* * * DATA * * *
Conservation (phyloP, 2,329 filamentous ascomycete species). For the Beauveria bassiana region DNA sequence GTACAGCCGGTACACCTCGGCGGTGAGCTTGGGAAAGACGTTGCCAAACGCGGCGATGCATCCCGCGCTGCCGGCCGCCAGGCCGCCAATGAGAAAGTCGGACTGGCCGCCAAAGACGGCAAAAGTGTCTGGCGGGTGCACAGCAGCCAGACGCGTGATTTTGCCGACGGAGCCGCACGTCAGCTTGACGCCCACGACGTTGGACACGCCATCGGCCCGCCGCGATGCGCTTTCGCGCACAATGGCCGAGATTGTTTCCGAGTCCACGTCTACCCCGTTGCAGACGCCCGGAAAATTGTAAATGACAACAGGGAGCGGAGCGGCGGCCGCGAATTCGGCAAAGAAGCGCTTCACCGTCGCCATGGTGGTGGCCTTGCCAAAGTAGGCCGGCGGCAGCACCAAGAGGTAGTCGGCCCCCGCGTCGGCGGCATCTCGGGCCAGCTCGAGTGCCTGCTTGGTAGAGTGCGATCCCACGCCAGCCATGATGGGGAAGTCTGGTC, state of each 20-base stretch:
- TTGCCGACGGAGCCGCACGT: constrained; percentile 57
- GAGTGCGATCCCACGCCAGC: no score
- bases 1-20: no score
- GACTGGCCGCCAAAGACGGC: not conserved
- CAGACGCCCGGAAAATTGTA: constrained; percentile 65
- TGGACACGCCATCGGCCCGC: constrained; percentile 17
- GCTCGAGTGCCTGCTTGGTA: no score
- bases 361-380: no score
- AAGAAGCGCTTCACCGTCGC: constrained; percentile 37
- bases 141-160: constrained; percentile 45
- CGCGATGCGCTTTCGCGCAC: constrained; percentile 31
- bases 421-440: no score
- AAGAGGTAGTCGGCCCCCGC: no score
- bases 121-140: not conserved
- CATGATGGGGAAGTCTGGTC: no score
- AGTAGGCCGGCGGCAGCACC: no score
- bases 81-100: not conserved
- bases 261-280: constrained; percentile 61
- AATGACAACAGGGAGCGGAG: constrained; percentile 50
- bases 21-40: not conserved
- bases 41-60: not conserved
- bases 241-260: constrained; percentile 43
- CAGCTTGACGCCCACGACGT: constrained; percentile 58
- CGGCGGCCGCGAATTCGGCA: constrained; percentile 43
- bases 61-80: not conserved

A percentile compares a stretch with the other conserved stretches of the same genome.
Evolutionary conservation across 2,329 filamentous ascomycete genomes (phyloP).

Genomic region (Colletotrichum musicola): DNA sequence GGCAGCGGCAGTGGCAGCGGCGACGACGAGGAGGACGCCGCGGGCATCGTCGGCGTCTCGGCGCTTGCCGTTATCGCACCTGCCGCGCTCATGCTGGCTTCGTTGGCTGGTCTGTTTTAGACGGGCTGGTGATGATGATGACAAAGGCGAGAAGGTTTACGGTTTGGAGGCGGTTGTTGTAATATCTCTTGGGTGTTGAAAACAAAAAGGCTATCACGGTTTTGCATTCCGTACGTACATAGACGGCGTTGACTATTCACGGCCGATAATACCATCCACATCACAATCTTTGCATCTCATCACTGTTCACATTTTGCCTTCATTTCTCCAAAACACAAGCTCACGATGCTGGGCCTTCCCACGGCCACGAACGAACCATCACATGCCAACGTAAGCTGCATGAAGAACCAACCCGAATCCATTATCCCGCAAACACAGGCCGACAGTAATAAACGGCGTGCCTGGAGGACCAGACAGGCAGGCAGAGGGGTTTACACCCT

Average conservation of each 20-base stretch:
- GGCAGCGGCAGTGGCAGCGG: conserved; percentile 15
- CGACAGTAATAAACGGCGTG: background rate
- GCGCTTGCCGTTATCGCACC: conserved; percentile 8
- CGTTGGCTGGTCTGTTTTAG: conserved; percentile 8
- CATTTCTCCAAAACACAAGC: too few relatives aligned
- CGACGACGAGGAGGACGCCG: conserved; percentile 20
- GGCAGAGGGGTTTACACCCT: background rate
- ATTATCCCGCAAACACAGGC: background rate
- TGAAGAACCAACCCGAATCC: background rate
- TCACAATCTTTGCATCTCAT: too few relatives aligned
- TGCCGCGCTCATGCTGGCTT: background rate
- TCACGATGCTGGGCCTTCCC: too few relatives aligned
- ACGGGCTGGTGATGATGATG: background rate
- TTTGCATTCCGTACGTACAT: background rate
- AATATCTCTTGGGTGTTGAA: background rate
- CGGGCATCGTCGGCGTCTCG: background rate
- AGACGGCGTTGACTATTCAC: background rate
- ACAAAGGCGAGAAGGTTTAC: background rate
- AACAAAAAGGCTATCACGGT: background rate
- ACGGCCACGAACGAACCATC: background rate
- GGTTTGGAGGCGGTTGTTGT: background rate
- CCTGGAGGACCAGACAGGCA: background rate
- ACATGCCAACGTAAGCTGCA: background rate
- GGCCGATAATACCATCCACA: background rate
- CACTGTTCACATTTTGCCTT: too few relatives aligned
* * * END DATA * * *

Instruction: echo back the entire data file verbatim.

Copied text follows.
Conservation (phyloP, 2,329 filamentous ascomycete species). For the Beauveria bassiana region DNA sequence GTACAGCCGGTACACCTCGGCGGTGAGCTTGGGAAAGACGTTGCCAAACGCGGCGATGCATCCCGCGCTGCCGGCCGCCAGGCCGCCAATGAGAAAGTCGGACTGGCCGCCAAAGACGGCAAAAGTGTCTGGCGGGTGCACAGCAGCCAGACGCGTGATTTTGCCGACGGAGCCGCACGTCAGCTTGACGCCCACGACGTTGGACACGCCATCGGCCCGCCGCGATGCGCTTTCGCGCACAATGGCCGAGATTGTTTCCGAGTCCACGTCTACCCCGTTGCAGACGCCCGGAAAATTGTAAATGACAACAGGGAGCGGAGCGGCGGCCGCGAATTCGGCAAAGAAGCGCTTCACCGTCGCCATGGTGGTGGCCTTGCCAAAGTAGGCCGGCGGCAGCACCAAGAGGTAGTCGGCCCCCGCGTCGGCGGCATCTCGGGCCAGCTCGAGTGCCTGCTTGGTAGAGTGCGATCCCACGCCAGCCATGATGGGGAAGTCTGGTC, state of each 20-base stretch:
- TTGCCGACGGAGCCGCACGT: constrained; percentile 57
- GAGTGCGATCCCACGCCAGC: no score
- bases 1-20: no score
- GACTGGCCGCCAAAGACGGC: not conserved
- CAGACGCCCGGAAAATTGTA: constrained; percentile 65
- TGGACACGCCATCGGCCCGC: constrained; percentile 17
- GCTCGAGTGCCTGCTTGGTA: no score
- bases 361-380: no score
- AAGAAGCGCTTCACCGTCGC: constrained; percentile 37
- bases 141-160: constrained; percentile 45
- CGCGATGCGCTTTCGCGCAC: constrained; percentile 31
- bases 421-440: no score
- AAGAGGTAGTCGGCCCCCGC: no score
- bases 121-140: not conserved
- CATGATGGGGAAGTCTGGTC: no score
- AGTAGGCCGGCGGCAGCACC: no score
- bases 81-100: not conserved
- bases 261-280: constrained; percentile 61
- AATGACAACAGGGAGCGGAG: constrained; percentile 50
- bases 21-40: not conserved
- bases 41-60: not conserved
- bases 241-260: constrained; percentile 43
- CAGCTTGACGCCCACGACGT: constrained; percentile 58
- CGGCGGCCGCGAATTCGGCA: constrained; percentile 43
- bases 61-80: not conserved

A percentile compares a stretch with the other conserved stretches of the same genome.
Evolutionary conservation across 2,329 filamentous ascomycete genomes (phyloP).

Genomic region (Colletotrichum musicola): DNA sequence GGCAGCGGCAGTGGCAGCGGCGACGACGAGGAGGACGCCGCGGGCATCGTCGGCGTCTCGGCGCTTGCCGTTATCGCACCTGCCGCGCTCATGCTGGCTTCGTTGGCTGGTCTGTTTTAGACGGGCTGGTGATGATGATGACAAAGGCGAGAAGGTTTACGGTTTGGAGGCGGTTGTTGTAATATCTCTTGGGTGTTGAAAACAAAAAGGCTATCACGGTTTTGCATTCCGTACGTACATAGACGGCGTTGACTATTCACGGCCGATAATACCATCCACATCACAATCTTTGCATCTCATCACTGTTCACATTTTGCCTTCATTTCTCCAAAACACAAGCTCACGATGCTGGGCCTTCCCACGGCCACGAACGAACCATCACATGCCAACGTAAGCTGCATGAAGAACCAACCCGAATCCATTATCCCGCAAACACAGGCCGACAGTAATAAACGGCGTGCCTGGAGGACCAGACAGGCAGGCAGAGGGGTTTACACCCT

Average conservation of each 20-base stretch:
- GGCAGCGGCAGTGGCAGCGG: conserved; percentile 15
- CGACAGTAATAAACGGCGTG: background rate
- GCGCTTGCCGTTATCGCACC: conserved; percentile 8
- CGTTGGCTGGTCTGTTTTAG: conserved; percentile 8
- CATTTCTCCAAAACACAAGC: too few relatives aligned
- CGACGACGAGGAGGACGCCG: conserved; percentile 20
- GGCAGAGGGGTTTACACCCT: background rate
- ATTATCCCGCAAACACAGGC: background rate
- TGAAGAACCAACCCGAATCC: background rate
- TCACAATCTTTGCATCTCAT: too few relatives aligned
- TGCCGCGCTCATGCTGGCTT: background rate
- TCACGATGCTGGGCCTTCCC: too few relatives aligned
- ACGGGCTGGTGATGATGATG: background rate
- TTTGCATTCCGTACGTACAT: background rate
- AATATCTCTTGGGTGTTGAA: background rate
- CGGGCATCGTCGGCGTCTCG: background rate
- AGACGGCGTTGACTATTCAC: background rate
- ACAAAGGCGAGAAGGTTTAC: background rate
- AACAAAAAGGCTATCACGGT: background rate
- ACGGCCACGAACGAACCATC: background rate
- GGTTTGGAGGCGGTTGTTGT: background rate
- CCTGGAGGACCAGACAGGCA: background rate
- ACATGCCAACGTAAGCTGCA: background rate
- GGCCGATAATACCATCCACA: background rate
- CACTGTTCACATTTTGCCTT: too few relatives aligned